Public Lands Under Siege: Trump Administration Moves to Hasten Drilling, Weaken Public Input
Oil pumps just outside Canyonlands National Park, Utah. Mason Cummings / Wilderness Society
The memo released by the Bureau of Land Management states that it seeks to “simplify and streamline the leasing process to alleviate unnecessary impediments and burdens … to ensure quarterly oil and gas lease sales are consistently held.”
The directive issues several new guidelines to shorten the timeline for drilling, including requiring all lease sales to be processed within a 60-day period, allowing formerly mandatory public participation in lease reviews to be left to the discretion of lower-level field officials, and shortening the public protest period on lease sales to 10 days. The memo was issued one day before the Interior Department opened leasing and mining on the recently-reduced Grand Staircase-Escalante and Bears Ears monuments in Utah.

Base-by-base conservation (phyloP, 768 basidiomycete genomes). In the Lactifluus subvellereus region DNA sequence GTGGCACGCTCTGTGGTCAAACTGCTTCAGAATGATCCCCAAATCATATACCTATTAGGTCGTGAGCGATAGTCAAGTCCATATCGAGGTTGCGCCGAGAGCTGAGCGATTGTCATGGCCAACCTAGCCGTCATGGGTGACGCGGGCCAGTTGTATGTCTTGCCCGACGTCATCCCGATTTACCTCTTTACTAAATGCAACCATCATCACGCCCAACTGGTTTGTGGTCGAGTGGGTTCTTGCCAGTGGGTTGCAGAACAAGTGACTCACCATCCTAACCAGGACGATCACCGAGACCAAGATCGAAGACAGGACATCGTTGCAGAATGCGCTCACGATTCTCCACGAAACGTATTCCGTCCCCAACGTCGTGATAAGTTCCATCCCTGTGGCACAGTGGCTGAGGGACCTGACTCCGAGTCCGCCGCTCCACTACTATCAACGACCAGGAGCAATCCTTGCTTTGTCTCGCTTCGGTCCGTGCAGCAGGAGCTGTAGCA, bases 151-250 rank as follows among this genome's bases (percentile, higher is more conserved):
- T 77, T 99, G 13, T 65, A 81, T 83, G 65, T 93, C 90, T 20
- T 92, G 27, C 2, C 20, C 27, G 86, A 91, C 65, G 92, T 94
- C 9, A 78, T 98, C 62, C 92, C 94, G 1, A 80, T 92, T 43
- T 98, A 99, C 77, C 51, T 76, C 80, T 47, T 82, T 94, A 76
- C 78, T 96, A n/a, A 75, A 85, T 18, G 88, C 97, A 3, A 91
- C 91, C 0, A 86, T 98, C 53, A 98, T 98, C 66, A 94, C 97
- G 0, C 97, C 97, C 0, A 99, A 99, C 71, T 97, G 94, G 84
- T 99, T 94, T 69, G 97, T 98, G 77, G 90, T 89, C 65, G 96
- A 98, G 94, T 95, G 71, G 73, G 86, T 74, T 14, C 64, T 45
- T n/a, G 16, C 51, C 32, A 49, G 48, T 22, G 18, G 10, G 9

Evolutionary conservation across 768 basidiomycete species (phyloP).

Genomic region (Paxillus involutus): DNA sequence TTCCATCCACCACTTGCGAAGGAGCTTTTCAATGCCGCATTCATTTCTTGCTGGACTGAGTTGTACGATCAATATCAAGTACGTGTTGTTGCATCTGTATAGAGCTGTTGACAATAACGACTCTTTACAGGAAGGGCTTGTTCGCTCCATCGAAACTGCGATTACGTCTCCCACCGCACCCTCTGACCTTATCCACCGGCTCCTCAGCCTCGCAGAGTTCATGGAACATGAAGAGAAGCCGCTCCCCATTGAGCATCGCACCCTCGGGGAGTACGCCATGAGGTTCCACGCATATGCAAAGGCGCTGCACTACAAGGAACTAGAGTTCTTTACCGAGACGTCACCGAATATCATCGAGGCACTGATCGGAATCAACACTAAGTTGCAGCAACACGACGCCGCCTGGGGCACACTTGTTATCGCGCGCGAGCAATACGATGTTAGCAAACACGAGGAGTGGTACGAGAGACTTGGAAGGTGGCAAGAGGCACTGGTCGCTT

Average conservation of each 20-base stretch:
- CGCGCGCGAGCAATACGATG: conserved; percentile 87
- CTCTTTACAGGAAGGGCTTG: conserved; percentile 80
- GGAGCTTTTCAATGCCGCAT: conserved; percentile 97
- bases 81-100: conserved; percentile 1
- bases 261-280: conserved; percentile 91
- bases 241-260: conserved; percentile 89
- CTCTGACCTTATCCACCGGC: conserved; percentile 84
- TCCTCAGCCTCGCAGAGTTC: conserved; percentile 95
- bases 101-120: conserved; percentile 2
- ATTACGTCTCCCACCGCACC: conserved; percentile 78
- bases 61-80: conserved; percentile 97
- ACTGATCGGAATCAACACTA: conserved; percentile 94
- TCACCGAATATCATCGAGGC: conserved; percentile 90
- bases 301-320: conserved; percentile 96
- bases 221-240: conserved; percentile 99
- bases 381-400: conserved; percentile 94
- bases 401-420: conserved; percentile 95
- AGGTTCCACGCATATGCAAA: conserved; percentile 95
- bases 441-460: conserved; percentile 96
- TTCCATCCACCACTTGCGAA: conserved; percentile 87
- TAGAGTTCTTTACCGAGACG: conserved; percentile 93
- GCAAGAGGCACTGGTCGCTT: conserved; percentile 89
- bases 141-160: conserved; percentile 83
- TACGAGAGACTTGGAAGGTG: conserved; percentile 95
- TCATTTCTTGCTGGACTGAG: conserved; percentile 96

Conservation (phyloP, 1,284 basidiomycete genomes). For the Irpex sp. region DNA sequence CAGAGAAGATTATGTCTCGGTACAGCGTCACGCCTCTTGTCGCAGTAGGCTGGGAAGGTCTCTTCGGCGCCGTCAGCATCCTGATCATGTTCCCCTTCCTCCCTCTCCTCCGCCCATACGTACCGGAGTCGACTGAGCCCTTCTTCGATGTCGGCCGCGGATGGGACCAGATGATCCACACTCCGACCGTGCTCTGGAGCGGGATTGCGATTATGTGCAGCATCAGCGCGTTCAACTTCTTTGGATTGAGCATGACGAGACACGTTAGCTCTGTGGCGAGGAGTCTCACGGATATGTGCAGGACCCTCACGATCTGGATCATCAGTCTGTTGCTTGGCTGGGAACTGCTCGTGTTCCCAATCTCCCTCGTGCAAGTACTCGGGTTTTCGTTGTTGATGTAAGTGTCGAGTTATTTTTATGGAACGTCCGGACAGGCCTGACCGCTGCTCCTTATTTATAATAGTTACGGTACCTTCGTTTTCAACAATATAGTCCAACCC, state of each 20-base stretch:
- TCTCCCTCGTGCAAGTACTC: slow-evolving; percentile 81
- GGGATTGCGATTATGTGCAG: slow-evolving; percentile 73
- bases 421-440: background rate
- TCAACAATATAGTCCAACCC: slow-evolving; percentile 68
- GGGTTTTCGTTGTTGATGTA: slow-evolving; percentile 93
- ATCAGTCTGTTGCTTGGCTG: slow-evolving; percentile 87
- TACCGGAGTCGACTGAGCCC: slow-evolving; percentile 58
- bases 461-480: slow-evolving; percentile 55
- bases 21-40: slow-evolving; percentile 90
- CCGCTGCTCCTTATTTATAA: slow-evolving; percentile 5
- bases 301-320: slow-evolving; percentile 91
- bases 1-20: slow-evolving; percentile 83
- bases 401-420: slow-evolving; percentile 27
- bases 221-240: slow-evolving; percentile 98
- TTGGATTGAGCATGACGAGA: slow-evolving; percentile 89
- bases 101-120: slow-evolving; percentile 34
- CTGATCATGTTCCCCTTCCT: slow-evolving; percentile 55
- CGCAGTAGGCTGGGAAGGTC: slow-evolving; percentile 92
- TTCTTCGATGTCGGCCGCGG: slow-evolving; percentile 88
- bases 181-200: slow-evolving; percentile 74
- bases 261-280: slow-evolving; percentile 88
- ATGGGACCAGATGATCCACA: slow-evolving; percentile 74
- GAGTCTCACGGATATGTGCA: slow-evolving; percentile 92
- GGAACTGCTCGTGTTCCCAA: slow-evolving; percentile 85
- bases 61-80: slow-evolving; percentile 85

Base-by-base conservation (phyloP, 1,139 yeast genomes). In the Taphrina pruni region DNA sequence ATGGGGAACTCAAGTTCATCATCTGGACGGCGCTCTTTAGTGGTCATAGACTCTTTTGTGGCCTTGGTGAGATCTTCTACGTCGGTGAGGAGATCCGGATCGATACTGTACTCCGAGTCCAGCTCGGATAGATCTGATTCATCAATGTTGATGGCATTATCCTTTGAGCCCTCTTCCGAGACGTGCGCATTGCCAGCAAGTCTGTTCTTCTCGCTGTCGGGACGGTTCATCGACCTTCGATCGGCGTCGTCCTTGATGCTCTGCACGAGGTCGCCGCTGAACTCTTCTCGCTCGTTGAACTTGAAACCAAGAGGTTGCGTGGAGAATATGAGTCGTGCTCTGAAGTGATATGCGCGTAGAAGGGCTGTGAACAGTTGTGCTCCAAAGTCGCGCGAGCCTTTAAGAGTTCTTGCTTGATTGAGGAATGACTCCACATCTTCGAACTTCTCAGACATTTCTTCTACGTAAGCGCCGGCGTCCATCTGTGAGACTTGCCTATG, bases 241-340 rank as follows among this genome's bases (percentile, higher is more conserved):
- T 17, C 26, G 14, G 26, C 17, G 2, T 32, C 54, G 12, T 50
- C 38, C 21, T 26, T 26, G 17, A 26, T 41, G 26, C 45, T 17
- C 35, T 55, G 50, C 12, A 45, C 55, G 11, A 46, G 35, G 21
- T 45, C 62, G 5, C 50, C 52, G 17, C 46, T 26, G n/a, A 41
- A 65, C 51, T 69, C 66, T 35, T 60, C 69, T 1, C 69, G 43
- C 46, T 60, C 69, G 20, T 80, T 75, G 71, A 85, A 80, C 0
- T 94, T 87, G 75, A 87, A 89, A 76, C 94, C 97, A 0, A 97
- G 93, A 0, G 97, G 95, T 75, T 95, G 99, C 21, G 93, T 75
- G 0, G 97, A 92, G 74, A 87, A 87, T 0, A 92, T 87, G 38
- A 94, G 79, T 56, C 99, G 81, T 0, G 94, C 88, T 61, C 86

As reported by the Washington Post:
“The Wilderness Society pointed out that oil and gas companies owned leases on 15 million acres before 2017, with thousands of drilling permits they haven’t used.
‘Today’s announced sweeping change to BLM’s oil and gas leasing program threatens irreplaceable federal public lands and resources in Utah and across the West,’ said Stephen Bloch, legal director for the Southern Wilderness Alliance. He called it a ‘lease first, think later’ policy that is ‘fundamentally inconsistent with federal laws that demand agencies think before they act and consider the full range of impacts from selling oil and gas leases.’
Michael Saul, a senior attorney at the Center for Biological Diversity, said that it is ‘deeply disturbing that the Trump administration wants to give fossil fuel companies free rein over our public lands, without community input or disclosing environmental harms.’ The changes announced won’t speed up oil and gas leasing, Saul predicted. ‘They’ll result in rushed, ill-considered, illegal decisions that will be overturned in court.'”
— EcoWatch (@EcoWatch) February 1, 2018
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